This weekend, Prime Minister Manmohan Singh will fly out to the town of Toyako in north Japan to attend the annual meeting of the Group of Eight (G-8) nations, a club of rich countries. India — and four other emerging economies — are also invited as guests.
Illustration: Jayachandran / Mint
One issue has hogged the limelight in India: What will the PM tell global leaders attending the meeting about the civilian nuclear technology deal between India and the US? It is unfortunate that his role in the G-8 meeting has been reduced to this single contentious question, albeit a very important one. There are at least three other major issues to be discussed by the G-8 where India needs a strategy.
First, climate change. The G-8 had agreed at its 2007 meeting in Germany that it would “seriously consider” halving emissions of greenhouse gases by 2050. Even George Bush — a climate change sceptic — fell in line. The rich countries insist that India and China should also sign off on a global deal to cut emissions since they are now major polluters. But that is on a gross national basis; per capita emissions in India and China (especially India) are very low.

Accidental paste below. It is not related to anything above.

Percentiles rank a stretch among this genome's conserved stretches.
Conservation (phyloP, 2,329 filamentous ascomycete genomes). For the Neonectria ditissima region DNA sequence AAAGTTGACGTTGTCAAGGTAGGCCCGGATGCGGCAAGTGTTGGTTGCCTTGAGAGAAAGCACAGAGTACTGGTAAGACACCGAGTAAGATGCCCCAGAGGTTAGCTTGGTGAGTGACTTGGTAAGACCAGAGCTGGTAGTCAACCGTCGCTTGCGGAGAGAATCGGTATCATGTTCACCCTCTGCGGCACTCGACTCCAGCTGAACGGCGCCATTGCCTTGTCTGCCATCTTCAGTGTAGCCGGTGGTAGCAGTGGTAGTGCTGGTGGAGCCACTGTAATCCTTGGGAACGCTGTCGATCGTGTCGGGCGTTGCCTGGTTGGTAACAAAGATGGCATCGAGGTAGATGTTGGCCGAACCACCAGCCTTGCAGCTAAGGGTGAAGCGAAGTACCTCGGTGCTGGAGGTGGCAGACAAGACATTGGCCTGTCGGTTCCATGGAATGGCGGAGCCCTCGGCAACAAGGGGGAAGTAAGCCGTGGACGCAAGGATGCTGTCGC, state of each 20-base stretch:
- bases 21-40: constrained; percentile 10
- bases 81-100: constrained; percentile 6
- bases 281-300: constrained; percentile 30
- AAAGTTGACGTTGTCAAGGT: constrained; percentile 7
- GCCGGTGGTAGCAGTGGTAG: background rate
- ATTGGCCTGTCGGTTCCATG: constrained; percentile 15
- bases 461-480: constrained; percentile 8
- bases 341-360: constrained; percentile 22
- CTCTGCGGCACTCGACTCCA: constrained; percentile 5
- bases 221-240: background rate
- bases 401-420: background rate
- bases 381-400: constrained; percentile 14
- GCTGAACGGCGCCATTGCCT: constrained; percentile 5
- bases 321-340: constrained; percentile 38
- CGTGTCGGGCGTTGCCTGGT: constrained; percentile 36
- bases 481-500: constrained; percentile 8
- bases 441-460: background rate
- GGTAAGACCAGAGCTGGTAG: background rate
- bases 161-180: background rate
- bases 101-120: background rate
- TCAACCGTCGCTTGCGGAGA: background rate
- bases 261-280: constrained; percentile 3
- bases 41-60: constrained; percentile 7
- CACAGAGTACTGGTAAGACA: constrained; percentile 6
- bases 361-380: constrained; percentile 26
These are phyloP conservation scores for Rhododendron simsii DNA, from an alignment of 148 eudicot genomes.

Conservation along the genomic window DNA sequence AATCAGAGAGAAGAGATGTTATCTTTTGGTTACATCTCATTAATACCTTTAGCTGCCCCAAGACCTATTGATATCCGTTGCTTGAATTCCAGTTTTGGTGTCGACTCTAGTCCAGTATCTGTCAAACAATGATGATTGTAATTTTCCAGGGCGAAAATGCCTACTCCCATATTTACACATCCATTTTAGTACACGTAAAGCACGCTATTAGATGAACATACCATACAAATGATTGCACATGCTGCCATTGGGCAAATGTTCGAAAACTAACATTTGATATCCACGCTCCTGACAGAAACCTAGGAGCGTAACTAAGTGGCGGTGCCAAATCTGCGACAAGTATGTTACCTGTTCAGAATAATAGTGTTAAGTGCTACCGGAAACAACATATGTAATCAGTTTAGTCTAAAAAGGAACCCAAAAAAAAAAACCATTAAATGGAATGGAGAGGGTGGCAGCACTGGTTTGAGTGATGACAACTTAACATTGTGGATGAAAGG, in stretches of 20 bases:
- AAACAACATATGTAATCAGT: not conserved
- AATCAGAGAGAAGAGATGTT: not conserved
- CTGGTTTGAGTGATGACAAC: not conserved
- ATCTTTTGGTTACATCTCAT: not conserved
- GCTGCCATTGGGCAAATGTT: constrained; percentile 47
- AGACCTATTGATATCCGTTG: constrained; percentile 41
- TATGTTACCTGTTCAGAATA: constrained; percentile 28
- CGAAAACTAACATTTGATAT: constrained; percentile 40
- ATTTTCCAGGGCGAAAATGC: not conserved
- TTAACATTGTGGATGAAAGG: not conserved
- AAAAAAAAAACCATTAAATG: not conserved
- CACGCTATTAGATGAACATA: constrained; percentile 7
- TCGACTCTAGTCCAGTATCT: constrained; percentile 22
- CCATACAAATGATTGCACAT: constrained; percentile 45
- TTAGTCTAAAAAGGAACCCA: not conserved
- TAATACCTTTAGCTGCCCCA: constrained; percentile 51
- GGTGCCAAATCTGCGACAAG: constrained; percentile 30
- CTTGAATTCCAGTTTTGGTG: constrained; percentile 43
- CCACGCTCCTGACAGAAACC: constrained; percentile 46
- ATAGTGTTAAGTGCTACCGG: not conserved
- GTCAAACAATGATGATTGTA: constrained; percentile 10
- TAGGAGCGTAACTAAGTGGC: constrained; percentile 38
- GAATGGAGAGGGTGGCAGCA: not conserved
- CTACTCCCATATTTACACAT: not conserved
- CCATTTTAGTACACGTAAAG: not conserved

A premature agreement to cut emissions would harm economic growth in a country with massive poverty. Notice that the national climate change plan unveiled last week does not mention any target for emission reductions. Manmohan Singh will have to show his commitment to a climate change deal to replace the Kyoto Protocol, but at the same time convince the others that India needs more time.
The second big issue is Africa, a perennial G-8 favourite. India is in direct competition with China there because of the race for natural resources. The West sees Africa — and especially places such as Darfur and Zimbabwe — as a humanitarian challenge. China has fewer qualms than India in befriending regimes that have blood on their hands. While India should offer the democratic African regimes a preferential trade deal (as we have argued earlier as well), the PM should remind the G-8 that our Africa policy is close to the Western one.
Finally, the rise in food prices has pushed an estimated 100 million people back into poverty. It is likely that the G-8 will seek to rustle up some understanding on how this problem is to be tackled. Food protectionism of the sort promoted by the Indian government will likely be frowned on. The PM should be ready for pressure on this issue.
What should India tell the G-8? Write to us at firstname.lastname@example.org